I did an experiment this evening. I watched the fax, to see when it went into sleep mode. AFter it does go into sleep, my lights don't flicker. I had not noted that before. I think this is the cure (or answer) to this problem.
Thanks to Craig and to all others ! I think all of the points made were good points, and things to think about.
James
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Any heavy load on that circuit, or depending upon your electric service size and demand, a heavy load anywhere in the house should cause "dimming" on lighting circuits, but "flickering" is a different animal, it's caused by loose connections. Loose connections over time will invariably get worse. Even if you install a dedicated circuit for the printer, you still may experience the flickering until the bad connection is located and corrected

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I have seen same thing happen in offices and other places where copiers are used, its funny how many power drawing devices some people plug into the same line the copier is on, have seen once a HP laser printer, and a copier on the same circuit, the copier draws 12 amps, plate on the back shows that, laser printer draws 11.2 amps as I recalled, tried to tell the people in the office this was not good, they did not belive me till I hit the copy button while the printer was printing, yepp...tripped the breaker, they re-located the printer next day. :) If you can get it to a line by its self it will help.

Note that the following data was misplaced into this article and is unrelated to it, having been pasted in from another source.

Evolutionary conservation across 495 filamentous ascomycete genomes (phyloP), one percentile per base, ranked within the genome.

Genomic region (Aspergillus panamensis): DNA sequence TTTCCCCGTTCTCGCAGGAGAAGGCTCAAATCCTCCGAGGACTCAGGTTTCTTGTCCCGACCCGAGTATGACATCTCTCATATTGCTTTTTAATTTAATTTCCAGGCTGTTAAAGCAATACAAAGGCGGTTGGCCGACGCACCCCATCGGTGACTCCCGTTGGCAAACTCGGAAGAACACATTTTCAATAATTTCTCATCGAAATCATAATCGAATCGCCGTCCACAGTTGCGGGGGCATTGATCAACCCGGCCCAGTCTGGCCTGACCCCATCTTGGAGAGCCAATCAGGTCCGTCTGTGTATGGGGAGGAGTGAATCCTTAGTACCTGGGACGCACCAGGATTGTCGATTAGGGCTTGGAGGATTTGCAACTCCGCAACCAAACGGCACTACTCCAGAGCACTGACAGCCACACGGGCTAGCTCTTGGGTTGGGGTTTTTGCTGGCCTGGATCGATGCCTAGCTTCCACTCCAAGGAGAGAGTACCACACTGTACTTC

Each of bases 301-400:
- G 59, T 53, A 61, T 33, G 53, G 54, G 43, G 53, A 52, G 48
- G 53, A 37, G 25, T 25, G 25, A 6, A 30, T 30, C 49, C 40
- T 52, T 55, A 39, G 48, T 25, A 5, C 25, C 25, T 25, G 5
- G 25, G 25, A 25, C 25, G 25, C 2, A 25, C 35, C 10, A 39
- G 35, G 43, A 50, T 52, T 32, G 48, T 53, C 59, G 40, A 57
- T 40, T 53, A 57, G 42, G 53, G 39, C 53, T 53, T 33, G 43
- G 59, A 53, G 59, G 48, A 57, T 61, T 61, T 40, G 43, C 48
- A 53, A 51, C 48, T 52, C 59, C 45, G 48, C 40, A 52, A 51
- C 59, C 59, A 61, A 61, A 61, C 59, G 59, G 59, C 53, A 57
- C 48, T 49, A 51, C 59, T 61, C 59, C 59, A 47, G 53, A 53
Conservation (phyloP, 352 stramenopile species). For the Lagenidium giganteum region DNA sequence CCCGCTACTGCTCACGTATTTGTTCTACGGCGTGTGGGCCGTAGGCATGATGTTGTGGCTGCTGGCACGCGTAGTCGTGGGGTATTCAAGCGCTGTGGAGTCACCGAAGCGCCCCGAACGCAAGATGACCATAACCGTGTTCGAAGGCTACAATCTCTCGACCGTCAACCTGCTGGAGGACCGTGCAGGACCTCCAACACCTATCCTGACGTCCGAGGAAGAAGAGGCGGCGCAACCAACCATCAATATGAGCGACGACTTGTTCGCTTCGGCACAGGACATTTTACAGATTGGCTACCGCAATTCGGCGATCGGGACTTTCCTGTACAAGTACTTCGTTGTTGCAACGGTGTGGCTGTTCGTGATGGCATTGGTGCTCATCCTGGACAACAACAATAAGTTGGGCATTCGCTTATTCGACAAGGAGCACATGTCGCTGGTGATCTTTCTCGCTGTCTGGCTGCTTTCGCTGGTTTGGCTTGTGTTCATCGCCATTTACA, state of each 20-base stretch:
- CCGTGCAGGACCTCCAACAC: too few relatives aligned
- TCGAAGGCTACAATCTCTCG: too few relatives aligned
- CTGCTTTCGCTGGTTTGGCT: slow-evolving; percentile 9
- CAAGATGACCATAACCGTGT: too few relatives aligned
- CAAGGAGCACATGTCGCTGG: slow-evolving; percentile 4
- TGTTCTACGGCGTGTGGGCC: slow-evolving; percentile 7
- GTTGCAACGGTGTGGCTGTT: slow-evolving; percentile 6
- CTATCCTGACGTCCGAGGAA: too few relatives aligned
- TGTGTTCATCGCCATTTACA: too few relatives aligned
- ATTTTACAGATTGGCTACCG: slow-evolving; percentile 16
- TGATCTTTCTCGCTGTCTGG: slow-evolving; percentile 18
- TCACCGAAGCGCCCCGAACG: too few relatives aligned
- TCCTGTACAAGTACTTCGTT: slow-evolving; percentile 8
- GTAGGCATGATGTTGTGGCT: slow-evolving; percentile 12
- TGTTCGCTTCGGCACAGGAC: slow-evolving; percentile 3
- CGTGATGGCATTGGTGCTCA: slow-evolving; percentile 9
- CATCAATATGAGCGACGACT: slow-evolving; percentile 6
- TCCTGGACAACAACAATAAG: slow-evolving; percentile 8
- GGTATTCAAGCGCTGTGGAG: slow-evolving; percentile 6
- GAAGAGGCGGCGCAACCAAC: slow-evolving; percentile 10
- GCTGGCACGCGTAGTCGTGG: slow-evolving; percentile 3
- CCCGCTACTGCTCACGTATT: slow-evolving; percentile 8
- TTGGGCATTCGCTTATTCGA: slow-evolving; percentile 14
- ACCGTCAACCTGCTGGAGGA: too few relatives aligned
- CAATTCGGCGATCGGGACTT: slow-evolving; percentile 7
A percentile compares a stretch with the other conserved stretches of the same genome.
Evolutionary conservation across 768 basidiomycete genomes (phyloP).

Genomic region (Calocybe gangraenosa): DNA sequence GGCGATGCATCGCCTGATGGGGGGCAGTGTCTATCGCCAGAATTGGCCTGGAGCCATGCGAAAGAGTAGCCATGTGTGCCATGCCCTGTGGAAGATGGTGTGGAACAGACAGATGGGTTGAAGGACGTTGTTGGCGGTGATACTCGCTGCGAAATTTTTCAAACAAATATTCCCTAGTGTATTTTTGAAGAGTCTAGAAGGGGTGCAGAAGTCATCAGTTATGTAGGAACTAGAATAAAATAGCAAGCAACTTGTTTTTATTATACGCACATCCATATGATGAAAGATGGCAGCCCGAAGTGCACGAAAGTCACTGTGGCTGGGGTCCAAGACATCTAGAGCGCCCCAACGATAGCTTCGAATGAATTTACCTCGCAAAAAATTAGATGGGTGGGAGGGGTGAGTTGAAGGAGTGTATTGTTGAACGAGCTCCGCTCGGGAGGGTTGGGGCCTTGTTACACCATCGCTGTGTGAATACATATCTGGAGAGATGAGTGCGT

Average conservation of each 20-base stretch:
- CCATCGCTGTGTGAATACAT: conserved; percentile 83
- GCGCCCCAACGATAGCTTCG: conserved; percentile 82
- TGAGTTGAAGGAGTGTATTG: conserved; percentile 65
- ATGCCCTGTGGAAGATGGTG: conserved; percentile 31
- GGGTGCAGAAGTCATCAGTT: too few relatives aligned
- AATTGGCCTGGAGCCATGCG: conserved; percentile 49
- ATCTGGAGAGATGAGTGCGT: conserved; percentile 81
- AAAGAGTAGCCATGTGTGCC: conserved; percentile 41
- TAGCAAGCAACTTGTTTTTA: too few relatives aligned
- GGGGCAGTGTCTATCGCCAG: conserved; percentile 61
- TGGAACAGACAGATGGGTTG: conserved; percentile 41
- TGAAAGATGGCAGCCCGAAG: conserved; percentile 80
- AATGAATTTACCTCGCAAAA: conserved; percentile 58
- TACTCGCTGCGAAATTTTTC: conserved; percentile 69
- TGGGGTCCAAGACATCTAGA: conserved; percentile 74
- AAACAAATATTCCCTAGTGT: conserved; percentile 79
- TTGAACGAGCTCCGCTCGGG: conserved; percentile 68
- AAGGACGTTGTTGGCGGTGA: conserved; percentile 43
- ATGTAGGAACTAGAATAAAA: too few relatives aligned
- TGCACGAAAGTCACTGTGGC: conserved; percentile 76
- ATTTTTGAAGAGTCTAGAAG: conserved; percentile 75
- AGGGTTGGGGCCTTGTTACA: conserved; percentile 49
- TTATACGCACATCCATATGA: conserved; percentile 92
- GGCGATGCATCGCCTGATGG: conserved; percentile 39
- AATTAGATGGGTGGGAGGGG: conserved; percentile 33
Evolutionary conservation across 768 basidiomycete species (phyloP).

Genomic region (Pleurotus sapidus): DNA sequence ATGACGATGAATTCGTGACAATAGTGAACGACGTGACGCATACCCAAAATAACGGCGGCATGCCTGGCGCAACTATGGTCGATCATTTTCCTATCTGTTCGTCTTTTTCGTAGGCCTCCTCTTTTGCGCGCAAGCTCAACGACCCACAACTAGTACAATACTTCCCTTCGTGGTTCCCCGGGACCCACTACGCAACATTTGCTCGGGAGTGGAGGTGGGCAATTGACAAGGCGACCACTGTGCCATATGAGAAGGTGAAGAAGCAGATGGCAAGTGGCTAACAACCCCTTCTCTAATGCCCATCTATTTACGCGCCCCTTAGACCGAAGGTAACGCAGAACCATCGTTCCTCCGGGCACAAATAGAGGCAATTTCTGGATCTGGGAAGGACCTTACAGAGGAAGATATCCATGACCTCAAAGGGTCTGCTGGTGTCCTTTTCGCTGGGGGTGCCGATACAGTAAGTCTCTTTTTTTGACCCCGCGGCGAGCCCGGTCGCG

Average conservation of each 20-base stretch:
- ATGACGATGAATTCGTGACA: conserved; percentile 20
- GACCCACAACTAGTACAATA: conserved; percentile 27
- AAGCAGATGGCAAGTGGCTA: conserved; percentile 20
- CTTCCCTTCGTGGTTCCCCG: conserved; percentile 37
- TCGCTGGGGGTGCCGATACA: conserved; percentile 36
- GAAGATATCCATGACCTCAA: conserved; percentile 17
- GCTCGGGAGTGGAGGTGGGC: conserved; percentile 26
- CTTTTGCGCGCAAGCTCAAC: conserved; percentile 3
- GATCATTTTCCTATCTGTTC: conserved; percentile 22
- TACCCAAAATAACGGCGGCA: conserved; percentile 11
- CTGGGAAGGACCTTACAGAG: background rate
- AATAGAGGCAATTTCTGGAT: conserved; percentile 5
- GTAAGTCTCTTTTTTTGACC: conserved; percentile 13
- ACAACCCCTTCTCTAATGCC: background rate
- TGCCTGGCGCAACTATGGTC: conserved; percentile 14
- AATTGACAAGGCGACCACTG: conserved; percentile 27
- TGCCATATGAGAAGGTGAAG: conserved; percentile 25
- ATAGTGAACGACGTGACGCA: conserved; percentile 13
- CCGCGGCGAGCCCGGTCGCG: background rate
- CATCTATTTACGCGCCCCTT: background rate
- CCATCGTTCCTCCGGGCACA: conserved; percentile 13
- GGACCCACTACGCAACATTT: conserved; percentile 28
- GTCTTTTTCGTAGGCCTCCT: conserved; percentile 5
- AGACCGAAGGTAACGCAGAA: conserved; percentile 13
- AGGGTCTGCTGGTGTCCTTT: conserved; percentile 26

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What other items are on that circuit? Since you can have multiple outlets, in multiple rooms, on one circuit, you may have a load/usage problem on that circuit.
Work backwards and isolate. :~)
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wrote:

Most fax machines are not high current devices.

Yes, turn the curcuit off and have it checked by an electrican. The sitation is mostlikely very dangerous and could result in a fire.
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That is good advice. This could be a floating neutral.
--
Joseph Meehan

Dia \'s Muire duit
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James wrote: